Monday

26th Jun 2017

Dutch anti-Trump protesters turn on Wilders

  • 'Stay afraid and vote PVV', a probably sardonic reference to Geert Wilders' far-right party (Photo: Peter Teffer)

Some 2,000 people gathered in The Hague to protest against US President Donald Trump, using the rally to register their disapproval for anti-EU politician Geert Wilders.

“No Trump, no Wilders, no hate,” said one sign.

Dear EUobserver reader

Subscribe now for unrestricted access to EUobserver.

Sign up for 30 days' free trial, no obligation. Full subscription only 15 € / month or 150 € / year.

  1. Unlimited access on desktop and mobile
  2. All premium articles, analysis, commentary and investigations
  3. EUobserver archives

EUobserver is the only independent news media covering EU affairs in Brussels and all 28 member states.

♡ We value your support.

If you already have an account click here to login.

  • Some 2,000 people are estimated to have shown up at the protest in the Hague, the seat of the Dutch parliament and government (Photo: Peter Teffer)

Another said: “We have a dream: No walls, no Trump, no Wilders”.

The protest on Wednesday (1 February) just two blocks from the US embassy was nominally against Trump's decision to bar entry to citizens of seven Muslim-majority states.

“How bad must the president be that even other countries are protesting too,” said one sign held up by a woman wearing a grey knit cap.

Many at this protest equated Trump's election to the popularity of far-right MP Geert Wilders, whose Party for Freedom will become – according to polls – the biggest or second biggest after elections on 15 March.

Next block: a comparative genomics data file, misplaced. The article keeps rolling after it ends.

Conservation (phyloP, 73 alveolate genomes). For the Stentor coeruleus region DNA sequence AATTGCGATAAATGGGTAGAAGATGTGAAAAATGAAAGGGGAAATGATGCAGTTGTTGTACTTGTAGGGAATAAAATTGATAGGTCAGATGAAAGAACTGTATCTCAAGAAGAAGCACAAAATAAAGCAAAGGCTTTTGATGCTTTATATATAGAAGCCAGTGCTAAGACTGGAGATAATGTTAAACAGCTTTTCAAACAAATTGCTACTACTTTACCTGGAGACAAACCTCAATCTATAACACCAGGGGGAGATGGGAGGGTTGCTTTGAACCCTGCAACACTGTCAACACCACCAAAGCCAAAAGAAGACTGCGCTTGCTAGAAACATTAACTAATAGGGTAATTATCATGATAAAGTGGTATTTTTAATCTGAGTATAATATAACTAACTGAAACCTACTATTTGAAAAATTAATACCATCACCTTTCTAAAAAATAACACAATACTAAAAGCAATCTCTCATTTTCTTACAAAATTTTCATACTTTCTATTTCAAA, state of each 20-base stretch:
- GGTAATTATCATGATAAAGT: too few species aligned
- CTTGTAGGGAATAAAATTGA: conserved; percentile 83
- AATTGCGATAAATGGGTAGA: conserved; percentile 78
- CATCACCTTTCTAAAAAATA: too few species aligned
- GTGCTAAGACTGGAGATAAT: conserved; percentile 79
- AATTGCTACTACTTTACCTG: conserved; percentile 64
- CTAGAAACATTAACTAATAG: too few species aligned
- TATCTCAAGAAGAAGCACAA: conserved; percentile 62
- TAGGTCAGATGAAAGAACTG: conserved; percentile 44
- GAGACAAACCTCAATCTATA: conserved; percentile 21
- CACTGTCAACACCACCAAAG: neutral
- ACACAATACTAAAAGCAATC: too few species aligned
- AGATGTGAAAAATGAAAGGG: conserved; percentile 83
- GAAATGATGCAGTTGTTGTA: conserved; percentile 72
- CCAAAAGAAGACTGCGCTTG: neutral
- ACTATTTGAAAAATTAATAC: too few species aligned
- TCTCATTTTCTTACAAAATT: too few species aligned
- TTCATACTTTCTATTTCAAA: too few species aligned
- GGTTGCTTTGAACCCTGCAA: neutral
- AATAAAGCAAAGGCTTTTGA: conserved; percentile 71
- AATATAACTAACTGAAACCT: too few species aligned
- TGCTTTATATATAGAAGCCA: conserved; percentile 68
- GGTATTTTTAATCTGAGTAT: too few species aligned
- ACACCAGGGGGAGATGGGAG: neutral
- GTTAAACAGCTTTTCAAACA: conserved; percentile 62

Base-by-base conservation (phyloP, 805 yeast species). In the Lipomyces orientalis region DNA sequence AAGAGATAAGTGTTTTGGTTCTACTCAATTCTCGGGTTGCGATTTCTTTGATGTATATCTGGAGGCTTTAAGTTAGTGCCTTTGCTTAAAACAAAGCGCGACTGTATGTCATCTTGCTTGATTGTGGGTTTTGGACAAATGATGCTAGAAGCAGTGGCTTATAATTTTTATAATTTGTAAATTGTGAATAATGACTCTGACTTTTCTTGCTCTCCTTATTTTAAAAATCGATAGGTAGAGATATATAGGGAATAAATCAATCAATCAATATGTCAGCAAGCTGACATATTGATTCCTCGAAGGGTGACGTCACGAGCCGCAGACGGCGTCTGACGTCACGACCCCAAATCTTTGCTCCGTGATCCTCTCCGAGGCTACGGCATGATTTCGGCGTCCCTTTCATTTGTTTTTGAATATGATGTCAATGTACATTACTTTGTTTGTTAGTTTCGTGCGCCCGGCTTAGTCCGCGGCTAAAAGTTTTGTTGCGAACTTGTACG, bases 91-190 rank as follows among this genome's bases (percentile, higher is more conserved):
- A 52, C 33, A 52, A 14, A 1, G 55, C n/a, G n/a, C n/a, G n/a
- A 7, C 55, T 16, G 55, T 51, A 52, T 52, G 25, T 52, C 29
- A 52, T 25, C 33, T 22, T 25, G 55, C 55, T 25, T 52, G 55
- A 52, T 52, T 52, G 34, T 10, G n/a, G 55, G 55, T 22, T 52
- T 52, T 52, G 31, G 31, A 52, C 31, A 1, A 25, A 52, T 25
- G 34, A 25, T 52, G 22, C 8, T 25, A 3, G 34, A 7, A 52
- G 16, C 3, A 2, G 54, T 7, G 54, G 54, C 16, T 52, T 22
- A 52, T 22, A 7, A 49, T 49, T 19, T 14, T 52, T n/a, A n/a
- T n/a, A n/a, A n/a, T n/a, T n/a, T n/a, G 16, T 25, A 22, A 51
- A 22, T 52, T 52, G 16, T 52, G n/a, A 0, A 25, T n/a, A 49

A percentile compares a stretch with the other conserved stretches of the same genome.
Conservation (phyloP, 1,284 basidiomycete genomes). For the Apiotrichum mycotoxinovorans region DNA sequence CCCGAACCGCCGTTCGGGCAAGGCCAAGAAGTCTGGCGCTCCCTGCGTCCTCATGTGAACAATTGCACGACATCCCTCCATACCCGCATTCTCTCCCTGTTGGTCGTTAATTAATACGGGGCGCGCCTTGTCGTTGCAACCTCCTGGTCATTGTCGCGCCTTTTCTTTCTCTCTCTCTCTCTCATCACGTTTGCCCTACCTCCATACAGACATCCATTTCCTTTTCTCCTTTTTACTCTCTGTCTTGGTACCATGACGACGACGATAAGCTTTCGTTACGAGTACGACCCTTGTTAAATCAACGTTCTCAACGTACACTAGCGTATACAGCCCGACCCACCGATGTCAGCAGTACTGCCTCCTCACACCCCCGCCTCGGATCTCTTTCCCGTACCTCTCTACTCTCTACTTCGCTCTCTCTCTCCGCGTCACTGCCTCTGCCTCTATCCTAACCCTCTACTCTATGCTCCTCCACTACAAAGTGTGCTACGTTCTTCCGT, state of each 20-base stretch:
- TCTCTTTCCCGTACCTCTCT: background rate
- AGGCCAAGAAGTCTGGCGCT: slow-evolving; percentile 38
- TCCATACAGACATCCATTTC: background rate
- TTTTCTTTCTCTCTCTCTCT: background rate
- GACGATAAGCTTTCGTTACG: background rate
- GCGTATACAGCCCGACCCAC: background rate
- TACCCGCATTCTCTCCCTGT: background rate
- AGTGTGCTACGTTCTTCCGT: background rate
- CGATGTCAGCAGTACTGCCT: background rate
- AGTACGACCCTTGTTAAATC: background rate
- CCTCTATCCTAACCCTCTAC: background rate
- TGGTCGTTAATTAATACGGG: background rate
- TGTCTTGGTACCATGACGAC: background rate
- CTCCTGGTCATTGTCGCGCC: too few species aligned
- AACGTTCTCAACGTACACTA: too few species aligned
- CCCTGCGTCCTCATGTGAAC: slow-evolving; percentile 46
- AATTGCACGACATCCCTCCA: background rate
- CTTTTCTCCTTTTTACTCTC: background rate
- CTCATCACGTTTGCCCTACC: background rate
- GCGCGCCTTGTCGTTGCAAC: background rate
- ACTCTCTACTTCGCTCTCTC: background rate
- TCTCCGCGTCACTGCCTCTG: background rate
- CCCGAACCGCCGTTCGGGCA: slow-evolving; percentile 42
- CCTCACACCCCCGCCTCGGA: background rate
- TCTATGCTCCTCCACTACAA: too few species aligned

Protester Leon Korteweg said the protest represented “an international battle”.

“We see in Europe a similar movement, of people who want to ban immigration by specifically Muslims,” he told EUobserver, naming Wilders' party and Marine Le Pen's French far-right sister party National Front.

EU flag

Korteweg was carrying a flag of the European Union.

“I support the European Union and European values, as a symbol against nationalism and xenophobia,” he said.

Korteweg, 26, said he had studied history, but that many of his generation took the fruits of the EU for granted.

“I think a lot of people forgot how much we owe the European Union, and that we should be glad that there is so much peace and respect for human rights, and that so much is done to protect the environment and social equality.”

He said he already had decided he would vote for D66, “the most pro-European party I could find”.

At the protest, D66 frontman Alexander Pechtold could also be seen, as well as other politicians. Behind the stage stood parked a campaign bus from the centre-left Labour party, and a car with the logo of the far-left Socialist Party. Flags of those and other left-wing parties were also waved.

'Hypocrite!'

A Labour minister spoke, but she was not welcomed by everyone.

“Hypocrite! Hypocrite!” some shouted. Labour is in a coalition government with the centre-right Liberals and supported the EU migration deal with Turkey.